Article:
• Cutting: A rotary tool and self-healing mat are your best friend here. You can use scissors, but I find that it leaves jagged edges, which is less than desireable when sewing your pieces together. I use a Gingher rotary cutting tool, but there are many brands that are very good (Fiskers makes a great rotary tool!)
  • Needles: Use a ball-point or a stretch needle.
  • Serger: If you have one, definitely use it. I normally just serge my spandex pieces together without cutting anything off for seam allowance. So far it’s worked and you reduce some of the strain on those seams.

For Star Trek TOS uniforms, I use a double knit. This is the same type of fabric used in the show.

Helpful Tips for Sewing with Spandex

  • You’ll want to cut the pattern so that the greatest amount of stretch is going around your body, no matter where the grainline is. That just makes good sense. This can result in needing more fabric if you’re using a 2-way stretch as opposed to a 4-way stretch.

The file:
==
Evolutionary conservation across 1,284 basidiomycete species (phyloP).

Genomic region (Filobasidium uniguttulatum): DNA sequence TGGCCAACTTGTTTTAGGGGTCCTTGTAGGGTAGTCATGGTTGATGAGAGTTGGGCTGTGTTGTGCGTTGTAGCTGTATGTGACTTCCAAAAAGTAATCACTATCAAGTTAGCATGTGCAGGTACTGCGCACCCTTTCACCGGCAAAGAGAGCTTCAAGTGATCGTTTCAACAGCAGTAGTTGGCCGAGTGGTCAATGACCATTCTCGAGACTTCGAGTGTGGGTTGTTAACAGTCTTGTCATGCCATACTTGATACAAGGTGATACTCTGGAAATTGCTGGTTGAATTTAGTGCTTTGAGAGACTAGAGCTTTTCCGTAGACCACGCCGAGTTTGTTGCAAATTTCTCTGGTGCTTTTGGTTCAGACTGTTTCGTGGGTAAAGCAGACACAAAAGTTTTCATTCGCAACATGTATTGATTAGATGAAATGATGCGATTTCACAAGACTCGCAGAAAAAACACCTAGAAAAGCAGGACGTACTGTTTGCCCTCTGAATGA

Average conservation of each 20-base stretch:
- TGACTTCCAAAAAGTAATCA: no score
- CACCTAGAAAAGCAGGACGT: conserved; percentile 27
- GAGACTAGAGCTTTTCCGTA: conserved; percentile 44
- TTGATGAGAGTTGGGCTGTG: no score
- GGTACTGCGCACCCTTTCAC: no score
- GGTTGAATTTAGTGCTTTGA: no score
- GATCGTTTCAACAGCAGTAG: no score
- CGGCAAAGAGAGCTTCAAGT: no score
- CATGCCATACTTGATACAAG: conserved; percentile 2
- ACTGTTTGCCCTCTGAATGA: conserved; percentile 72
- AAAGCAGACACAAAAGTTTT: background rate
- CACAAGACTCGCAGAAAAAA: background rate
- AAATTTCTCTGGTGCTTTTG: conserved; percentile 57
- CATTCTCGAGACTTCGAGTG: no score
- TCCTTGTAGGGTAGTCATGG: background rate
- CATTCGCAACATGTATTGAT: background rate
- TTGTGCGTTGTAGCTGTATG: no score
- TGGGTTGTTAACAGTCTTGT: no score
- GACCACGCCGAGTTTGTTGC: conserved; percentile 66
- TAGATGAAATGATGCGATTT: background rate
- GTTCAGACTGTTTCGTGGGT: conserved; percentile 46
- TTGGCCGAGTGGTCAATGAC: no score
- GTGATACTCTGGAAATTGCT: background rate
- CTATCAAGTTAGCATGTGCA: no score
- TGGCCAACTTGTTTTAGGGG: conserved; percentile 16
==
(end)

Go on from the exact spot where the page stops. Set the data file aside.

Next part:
• When pinning, keep all pins inside the seam allowance to avoid creating holes in the fabric. Spandex is a knit material, and if you’ve ever cut a thread on a sweater you’ll see how the whole thing will unravel from that point. The same applies here.
  • Use a new ball-point needle, as they work a lot better for sewing knits. If it’s an option for your machine, consider using a stretch needle, which will help prevent skipped stitches while you are working with the spandex.